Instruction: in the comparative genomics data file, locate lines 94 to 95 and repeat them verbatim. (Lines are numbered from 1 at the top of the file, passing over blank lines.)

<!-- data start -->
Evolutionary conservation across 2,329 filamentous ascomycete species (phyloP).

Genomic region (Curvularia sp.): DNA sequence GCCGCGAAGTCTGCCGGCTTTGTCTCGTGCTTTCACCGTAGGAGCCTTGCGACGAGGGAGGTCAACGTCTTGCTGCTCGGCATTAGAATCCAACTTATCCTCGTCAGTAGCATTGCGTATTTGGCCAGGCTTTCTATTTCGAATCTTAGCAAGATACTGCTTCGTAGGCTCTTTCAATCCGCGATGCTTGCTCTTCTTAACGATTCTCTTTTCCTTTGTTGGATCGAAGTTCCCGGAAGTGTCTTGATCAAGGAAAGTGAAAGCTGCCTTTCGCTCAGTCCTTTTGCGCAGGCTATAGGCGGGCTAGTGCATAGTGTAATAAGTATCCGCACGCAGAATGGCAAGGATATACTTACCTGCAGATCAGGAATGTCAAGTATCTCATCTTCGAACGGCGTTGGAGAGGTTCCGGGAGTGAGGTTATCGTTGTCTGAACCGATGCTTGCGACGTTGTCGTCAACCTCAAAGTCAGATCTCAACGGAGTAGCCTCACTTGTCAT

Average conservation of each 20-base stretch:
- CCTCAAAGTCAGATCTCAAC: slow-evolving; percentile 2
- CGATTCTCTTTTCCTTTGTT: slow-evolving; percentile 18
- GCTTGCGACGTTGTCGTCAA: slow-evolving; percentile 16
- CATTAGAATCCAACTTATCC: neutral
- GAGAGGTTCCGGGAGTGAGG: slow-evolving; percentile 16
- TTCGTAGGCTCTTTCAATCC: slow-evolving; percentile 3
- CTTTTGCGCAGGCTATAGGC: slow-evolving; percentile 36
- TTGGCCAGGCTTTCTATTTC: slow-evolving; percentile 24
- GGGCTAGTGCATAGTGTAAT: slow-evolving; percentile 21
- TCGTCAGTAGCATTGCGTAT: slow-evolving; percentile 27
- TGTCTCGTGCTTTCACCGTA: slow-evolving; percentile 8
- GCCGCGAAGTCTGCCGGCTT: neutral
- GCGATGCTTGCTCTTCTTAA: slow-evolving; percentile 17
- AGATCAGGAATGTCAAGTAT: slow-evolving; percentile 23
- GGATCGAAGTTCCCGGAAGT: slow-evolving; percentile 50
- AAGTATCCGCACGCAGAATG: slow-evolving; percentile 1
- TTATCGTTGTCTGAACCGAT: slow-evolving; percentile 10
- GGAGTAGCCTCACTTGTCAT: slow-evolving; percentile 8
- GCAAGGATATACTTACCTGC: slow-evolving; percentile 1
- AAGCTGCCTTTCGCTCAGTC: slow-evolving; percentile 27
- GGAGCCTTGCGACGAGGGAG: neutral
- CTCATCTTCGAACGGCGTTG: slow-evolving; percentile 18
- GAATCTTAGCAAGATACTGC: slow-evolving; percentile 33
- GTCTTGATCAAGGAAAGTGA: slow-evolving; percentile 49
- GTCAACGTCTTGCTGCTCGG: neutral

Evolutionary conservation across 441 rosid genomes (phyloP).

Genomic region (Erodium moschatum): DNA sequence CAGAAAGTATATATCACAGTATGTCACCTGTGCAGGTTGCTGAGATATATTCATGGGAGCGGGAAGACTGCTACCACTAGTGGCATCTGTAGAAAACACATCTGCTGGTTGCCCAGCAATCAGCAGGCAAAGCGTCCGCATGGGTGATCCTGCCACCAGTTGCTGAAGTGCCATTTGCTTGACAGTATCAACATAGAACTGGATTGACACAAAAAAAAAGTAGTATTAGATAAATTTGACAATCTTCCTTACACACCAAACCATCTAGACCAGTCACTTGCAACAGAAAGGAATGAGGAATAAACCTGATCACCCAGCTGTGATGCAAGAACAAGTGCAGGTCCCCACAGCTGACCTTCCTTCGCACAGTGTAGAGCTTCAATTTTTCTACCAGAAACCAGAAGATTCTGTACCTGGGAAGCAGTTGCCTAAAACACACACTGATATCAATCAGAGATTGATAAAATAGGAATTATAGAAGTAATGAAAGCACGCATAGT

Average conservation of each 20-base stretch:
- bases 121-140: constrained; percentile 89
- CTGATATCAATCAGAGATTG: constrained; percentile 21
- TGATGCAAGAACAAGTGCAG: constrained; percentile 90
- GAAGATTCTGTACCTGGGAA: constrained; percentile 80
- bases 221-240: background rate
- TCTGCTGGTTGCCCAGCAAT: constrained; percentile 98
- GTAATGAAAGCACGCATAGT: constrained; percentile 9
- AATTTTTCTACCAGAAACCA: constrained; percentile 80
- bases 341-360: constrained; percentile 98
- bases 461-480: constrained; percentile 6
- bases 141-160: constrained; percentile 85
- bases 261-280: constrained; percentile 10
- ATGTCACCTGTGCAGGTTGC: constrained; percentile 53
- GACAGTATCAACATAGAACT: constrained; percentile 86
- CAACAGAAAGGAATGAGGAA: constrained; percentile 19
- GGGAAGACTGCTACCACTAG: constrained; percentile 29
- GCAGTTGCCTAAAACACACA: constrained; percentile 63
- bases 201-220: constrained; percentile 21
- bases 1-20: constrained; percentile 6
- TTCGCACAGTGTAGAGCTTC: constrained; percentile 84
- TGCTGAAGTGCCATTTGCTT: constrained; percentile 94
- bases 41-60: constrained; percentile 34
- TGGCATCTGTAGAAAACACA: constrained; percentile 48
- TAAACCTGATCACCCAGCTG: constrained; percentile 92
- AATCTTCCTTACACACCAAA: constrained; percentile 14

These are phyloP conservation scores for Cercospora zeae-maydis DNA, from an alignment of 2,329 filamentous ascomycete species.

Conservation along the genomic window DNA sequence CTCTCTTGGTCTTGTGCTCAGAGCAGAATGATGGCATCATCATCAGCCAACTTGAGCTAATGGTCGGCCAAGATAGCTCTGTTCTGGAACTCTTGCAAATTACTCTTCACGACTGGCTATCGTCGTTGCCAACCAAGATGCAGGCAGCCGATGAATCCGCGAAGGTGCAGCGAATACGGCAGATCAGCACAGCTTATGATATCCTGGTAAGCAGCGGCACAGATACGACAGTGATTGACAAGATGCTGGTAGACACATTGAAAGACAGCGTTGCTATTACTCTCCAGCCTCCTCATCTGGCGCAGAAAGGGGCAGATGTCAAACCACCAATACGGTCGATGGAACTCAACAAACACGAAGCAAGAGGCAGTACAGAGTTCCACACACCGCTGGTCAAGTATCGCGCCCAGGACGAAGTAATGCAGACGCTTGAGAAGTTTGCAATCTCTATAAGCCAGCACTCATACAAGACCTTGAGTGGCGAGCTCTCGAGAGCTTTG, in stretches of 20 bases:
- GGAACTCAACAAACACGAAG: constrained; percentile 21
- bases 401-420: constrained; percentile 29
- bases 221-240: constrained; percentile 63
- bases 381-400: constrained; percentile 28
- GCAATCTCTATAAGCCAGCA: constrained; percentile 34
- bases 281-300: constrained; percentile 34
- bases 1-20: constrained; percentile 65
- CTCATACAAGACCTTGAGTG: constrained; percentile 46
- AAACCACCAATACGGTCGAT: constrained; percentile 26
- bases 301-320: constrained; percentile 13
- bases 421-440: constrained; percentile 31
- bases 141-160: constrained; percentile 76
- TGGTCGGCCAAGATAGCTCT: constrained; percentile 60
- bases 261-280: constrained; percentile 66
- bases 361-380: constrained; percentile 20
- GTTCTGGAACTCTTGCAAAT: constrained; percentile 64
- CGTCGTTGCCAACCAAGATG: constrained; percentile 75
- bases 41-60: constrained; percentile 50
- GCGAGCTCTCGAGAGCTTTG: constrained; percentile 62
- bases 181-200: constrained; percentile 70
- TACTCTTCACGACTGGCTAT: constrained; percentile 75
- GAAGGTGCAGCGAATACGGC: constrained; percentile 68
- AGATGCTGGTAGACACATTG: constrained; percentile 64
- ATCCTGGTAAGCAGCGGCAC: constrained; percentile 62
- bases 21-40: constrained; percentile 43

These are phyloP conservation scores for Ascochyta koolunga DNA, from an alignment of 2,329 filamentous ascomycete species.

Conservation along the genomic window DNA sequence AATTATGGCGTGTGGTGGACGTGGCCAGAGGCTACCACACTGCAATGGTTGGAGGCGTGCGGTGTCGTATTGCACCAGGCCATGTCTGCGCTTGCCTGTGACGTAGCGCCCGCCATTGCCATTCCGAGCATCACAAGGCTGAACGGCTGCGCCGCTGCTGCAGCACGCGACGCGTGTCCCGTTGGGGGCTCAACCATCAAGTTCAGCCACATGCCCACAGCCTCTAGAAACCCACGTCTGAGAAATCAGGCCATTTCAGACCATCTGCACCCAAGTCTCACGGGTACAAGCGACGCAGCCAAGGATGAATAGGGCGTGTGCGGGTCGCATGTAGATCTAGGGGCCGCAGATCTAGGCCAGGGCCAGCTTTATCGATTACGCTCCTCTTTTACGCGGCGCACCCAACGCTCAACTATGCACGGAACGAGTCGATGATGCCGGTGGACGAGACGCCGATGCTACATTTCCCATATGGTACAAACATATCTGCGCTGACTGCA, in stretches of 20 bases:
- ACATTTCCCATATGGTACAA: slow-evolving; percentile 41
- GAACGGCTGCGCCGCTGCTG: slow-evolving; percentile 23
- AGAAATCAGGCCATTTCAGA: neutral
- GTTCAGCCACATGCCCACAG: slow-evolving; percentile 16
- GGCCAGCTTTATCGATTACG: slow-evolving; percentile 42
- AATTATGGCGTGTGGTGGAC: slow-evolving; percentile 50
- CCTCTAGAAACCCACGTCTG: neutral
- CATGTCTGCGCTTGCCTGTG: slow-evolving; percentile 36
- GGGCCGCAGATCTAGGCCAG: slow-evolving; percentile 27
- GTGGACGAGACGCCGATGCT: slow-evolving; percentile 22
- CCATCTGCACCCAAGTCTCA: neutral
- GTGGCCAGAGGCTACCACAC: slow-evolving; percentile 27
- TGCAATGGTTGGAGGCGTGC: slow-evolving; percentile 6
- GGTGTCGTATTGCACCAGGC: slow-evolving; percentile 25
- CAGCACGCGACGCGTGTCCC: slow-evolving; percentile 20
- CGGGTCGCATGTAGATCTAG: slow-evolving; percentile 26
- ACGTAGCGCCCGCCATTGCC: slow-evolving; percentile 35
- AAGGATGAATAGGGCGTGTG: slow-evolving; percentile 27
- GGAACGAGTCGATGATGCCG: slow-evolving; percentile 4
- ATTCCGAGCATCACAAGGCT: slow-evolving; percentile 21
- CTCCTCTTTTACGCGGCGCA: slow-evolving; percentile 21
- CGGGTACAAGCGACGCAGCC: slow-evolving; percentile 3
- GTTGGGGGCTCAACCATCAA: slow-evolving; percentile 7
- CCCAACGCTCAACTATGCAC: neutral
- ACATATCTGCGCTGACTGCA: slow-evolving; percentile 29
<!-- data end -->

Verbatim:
- GGGCCGCAGATCTAGGCCAG: slow-evolving; percentile 27
- GTGGACGAGACGCCGATGCT: slow-evolving; percentile 22